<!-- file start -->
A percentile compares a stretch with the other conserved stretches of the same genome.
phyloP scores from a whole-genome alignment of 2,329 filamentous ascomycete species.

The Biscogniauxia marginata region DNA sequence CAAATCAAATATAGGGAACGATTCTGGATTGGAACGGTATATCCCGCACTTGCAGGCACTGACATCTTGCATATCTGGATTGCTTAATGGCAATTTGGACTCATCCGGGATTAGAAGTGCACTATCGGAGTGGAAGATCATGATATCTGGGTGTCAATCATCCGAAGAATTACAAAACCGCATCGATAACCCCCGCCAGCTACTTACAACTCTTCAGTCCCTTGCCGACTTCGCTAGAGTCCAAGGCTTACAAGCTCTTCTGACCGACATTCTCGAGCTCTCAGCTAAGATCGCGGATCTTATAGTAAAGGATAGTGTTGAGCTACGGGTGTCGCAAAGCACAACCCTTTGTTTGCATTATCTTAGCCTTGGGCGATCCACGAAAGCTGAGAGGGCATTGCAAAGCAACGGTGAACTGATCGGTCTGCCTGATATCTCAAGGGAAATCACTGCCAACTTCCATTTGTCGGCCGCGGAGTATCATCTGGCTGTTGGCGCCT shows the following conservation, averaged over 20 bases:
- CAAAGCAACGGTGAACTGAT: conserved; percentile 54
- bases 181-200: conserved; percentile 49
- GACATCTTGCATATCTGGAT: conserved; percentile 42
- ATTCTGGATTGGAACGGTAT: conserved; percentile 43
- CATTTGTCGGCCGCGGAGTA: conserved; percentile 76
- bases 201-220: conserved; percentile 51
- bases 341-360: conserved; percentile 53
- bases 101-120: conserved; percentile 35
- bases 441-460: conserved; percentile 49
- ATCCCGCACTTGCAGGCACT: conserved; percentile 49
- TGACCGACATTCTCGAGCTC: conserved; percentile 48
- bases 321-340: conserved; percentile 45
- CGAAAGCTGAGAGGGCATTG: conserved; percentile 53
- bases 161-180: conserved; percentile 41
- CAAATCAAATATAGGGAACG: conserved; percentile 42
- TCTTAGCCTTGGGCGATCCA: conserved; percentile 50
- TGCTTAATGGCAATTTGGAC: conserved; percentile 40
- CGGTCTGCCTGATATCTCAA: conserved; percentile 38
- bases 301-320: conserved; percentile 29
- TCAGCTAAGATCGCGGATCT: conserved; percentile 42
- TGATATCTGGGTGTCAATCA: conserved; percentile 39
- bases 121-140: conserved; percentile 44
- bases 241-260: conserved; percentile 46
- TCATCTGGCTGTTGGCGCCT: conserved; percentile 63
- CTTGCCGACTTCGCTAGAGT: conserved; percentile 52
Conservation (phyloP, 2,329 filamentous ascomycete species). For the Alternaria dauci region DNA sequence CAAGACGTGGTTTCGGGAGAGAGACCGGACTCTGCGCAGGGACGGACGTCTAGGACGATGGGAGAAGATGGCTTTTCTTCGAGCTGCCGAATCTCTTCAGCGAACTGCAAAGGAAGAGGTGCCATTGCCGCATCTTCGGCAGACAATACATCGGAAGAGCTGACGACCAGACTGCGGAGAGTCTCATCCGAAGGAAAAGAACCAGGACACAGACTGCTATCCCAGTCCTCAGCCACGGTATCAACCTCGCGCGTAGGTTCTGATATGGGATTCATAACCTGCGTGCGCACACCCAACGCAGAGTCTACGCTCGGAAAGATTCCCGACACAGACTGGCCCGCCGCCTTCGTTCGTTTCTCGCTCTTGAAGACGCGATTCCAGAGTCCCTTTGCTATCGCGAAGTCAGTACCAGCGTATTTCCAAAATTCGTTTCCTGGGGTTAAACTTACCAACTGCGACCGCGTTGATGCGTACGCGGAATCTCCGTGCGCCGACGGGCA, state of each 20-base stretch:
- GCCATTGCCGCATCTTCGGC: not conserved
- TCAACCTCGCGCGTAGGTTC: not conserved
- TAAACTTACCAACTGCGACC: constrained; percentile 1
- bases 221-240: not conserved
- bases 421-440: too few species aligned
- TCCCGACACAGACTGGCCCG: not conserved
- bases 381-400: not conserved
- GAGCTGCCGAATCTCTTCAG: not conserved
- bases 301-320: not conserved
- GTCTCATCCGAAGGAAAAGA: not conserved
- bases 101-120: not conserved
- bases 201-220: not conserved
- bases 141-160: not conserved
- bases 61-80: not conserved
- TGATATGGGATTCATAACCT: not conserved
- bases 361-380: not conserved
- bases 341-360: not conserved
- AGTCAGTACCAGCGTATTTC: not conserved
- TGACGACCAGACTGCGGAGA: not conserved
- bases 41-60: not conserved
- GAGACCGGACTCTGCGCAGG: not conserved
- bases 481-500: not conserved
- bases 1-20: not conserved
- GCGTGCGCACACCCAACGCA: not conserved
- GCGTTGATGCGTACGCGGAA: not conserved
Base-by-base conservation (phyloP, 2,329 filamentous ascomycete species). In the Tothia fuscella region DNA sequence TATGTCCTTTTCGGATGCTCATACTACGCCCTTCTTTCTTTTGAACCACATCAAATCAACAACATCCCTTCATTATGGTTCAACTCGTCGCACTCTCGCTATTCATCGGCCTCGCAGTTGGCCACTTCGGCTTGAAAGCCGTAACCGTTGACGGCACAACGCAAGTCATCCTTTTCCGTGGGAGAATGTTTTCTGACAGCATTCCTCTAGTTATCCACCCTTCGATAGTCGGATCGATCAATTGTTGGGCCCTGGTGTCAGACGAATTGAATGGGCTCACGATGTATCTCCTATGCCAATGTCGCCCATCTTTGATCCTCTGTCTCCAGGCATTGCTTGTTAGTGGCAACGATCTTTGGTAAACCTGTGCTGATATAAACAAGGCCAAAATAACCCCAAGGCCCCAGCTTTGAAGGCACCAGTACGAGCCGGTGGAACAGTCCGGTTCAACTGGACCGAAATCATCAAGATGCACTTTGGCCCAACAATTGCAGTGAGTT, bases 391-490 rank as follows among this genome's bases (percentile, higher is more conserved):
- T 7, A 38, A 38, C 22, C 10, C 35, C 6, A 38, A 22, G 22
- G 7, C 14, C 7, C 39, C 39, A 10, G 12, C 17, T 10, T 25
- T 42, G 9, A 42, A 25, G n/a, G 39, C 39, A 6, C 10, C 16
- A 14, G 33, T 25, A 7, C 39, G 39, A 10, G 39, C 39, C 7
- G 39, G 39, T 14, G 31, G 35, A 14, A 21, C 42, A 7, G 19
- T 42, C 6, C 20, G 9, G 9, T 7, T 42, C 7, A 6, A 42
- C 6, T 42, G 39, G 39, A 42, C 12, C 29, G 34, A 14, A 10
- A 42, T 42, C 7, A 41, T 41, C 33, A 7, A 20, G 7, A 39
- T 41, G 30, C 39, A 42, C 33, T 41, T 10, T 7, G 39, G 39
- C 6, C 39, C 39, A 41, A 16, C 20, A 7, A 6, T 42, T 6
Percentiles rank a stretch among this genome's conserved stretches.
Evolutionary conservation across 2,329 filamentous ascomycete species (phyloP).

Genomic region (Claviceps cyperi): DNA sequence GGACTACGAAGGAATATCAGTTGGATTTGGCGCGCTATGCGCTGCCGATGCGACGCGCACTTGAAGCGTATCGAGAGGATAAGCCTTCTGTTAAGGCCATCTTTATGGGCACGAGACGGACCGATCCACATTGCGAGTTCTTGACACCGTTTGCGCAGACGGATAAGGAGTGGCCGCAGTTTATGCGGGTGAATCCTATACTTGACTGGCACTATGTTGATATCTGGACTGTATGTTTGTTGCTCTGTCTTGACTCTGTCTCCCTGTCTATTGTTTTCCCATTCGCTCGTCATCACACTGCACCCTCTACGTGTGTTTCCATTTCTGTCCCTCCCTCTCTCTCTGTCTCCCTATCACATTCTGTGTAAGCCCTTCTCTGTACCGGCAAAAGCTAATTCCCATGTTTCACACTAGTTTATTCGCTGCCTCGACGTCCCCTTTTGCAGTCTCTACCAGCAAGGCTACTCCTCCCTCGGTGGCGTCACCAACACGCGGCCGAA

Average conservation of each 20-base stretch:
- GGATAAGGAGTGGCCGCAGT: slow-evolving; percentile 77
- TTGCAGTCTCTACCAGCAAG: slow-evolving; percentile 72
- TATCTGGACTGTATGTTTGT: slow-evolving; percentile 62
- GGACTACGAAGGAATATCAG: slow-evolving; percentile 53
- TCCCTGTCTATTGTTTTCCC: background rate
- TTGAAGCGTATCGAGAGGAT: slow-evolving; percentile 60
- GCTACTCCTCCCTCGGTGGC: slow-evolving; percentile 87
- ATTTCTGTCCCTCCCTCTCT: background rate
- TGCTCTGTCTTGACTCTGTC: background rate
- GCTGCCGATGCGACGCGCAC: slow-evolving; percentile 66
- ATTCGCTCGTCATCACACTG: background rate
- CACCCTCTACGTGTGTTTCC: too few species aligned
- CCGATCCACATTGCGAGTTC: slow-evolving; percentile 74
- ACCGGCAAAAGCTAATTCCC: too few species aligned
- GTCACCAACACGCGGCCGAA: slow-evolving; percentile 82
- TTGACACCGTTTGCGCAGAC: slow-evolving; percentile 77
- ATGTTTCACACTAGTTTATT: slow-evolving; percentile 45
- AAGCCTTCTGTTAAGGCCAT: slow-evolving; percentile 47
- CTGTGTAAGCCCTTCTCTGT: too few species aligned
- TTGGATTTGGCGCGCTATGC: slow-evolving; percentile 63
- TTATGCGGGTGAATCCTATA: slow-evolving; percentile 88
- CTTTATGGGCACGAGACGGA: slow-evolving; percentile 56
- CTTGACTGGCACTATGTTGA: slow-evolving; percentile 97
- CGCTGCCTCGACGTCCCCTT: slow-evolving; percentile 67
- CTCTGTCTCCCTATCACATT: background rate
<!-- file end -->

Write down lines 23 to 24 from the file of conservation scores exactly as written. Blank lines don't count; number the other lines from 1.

- TCAGCTAAGATCGCGGATCT: conserved; percentile 42
- TGATATCTGGGTGTCAATCA: conserved; percentile 39